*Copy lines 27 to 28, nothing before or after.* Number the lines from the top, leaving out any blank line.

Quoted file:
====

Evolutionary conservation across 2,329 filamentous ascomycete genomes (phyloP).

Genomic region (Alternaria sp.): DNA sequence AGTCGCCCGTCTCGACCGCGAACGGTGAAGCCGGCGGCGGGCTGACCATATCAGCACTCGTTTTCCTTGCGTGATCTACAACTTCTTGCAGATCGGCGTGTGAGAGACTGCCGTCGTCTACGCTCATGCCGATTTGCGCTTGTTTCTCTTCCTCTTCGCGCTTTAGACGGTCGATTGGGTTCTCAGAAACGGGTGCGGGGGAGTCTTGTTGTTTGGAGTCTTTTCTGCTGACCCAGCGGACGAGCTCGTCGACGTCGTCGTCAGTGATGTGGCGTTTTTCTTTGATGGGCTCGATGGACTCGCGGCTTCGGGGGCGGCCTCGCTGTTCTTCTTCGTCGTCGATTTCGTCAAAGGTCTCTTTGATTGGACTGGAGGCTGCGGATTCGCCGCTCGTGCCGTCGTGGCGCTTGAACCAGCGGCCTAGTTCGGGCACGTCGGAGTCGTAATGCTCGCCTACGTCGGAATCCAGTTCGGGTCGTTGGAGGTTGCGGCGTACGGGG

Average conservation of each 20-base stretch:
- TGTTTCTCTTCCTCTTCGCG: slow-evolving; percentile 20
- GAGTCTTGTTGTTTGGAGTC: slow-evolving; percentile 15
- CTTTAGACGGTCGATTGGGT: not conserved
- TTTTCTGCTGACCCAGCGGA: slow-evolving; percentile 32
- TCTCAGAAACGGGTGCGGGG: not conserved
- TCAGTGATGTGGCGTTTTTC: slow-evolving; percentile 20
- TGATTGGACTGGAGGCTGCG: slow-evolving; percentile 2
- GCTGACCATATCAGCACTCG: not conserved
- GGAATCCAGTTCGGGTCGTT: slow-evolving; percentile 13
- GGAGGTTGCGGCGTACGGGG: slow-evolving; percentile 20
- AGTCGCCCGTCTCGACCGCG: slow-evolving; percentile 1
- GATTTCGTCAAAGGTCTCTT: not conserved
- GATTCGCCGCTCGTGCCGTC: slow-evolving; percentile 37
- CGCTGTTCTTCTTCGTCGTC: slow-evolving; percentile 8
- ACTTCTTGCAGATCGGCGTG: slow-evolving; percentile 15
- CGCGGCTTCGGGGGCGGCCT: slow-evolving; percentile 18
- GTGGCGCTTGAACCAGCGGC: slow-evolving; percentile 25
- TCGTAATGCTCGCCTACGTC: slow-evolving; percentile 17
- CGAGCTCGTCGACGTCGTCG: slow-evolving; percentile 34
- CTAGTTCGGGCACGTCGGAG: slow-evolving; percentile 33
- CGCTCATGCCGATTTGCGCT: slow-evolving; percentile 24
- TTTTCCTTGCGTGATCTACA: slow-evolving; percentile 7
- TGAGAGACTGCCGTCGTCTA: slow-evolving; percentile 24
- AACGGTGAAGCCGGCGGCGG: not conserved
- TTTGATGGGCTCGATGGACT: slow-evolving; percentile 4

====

- AACGGTGAAGCCGGCGGCGG: not conserved
- TTTGATGGGCTCGATGGACT: slow-evolving; percentile 4